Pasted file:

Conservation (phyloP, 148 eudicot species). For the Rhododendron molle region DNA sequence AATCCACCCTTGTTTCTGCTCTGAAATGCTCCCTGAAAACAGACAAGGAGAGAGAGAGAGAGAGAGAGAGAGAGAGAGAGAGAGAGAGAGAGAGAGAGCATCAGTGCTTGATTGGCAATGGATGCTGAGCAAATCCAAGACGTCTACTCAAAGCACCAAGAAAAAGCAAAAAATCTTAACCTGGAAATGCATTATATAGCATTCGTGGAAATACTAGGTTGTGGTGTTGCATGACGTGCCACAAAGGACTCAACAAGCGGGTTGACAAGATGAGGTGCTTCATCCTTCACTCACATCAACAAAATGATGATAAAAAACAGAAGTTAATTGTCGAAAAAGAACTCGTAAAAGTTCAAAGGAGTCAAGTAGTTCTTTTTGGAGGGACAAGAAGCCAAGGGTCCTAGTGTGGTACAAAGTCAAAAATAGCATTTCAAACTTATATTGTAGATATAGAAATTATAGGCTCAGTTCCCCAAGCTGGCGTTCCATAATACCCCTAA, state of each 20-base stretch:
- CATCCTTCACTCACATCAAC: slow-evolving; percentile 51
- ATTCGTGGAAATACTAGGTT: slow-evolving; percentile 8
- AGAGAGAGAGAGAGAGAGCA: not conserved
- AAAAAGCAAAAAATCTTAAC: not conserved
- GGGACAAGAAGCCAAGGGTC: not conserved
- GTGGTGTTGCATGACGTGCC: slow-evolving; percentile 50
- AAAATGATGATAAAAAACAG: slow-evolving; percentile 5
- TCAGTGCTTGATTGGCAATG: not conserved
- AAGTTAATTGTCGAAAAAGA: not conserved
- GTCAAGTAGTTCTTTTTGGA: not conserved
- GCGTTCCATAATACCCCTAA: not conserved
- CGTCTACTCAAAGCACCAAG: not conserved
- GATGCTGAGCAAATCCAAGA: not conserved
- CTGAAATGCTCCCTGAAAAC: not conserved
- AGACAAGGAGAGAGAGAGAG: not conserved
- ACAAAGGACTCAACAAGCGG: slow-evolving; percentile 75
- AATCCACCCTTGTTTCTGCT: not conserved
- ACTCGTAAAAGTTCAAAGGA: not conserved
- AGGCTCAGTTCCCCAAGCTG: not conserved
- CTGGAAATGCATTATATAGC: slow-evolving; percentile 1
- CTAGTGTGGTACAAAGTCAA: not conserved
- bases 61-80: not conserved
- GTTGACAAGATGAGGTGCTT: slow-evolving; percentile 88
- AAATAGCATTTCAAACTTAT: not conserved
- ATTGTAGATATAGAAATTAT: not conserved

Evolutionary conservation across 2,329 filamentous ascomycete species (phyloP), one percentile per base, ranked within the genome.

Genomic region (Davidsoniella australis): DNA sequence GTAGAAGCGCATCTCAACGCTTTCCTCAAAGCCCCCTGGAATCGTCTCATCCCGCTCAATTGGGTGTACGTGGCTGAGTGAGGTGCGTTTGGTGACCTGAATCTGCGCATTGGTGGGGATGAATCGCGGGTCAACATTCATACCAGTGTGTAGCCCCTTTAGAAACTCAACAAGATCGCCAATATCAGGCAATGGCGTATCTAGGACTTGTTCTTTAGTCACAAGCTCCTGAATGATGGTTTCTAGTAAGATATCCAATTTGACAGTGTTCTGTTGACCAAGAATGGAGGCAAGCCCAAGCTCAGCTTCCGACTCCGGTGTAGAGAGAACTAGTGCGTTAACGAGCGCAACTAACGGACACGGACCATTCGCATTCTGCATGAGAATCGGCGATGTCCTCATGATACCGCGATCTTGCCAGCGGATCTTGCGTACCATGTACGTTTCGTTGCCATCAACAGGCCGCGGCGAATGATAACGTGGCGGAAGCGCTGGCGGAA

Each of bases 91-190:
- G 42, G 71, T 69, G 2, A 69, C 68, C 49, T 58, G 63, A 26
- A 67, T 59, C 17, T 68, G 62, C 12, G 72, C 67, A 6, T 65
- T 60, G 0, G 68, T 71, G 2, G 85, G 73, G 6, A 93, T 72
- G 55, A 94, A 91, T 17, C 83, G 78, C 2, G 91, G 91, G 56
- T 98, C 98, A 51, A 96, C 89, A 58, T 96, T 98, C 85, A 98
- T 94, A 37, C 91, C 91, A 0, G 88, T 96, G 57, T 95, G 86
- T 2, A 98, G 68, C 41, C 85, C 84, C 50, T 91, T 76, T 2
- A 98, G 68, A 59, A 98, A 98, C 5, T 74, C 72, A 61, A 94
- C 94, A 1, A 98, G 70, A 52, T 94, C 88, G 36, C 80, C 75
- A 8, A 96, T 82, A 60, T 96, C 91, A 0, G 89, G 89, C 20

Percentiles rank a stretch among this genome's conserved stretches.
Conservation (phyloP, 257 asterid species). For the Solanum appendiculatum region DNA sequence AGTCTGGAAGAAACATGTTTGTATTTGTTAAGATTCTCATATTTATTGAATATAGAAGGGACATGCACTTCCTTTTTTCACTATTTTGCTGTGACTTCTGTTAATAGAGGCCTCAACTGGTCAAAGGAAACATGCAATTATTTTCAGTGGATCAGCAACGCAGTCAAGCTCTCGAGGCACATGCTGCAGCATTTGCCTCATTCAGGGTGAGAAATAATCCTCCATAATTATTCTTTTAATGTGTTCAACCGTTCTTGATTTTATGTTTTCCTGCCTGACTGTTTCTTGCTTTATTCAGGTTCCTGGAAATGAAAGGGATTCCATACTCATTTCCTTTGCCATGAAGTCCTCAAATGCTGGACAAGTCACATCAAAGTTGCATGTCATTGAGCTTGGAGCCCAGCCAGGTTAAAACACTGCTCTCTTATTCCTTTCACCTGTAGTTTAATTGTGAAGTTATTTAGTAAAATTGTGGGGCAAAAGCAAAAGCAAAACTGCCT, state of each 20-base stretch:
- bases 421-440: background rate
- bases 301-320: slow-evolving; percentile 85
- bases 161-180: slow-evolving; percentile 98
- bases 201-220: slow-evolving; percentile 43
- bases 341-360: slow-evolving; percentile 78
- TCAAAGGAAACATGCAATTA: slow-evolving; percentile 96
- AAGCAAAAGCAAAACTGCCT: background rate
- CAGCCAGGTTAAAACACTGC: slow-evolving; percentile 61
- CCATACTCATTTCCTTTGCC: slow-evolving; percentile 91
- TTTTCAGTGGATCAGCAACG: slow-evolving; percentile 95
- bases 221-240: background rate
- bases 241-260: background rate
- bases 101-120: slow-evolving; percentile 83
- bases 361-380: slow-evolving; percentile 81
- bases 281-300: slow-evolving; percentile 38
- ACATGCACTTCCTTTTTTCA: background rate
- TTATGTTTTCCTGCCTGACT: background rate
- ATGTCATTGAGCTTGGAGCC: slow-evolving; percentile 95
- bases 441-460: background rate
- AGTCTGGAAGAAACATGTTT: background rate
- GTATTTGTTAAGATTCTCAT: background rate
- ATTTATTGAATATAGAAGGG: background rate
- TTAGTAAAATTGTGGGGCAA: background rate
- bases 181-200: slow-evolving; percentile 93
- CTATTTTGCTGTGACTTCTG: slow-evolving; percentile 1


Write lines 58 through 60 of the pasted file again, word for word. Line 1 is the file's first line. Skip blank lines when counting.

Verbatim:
- TTATGTTTTCCTGCCTGACT: background rate
- ATGTCATTGAGCTTGGAGCC: slow-evolving; percentile 95
- bases 441-460: background rate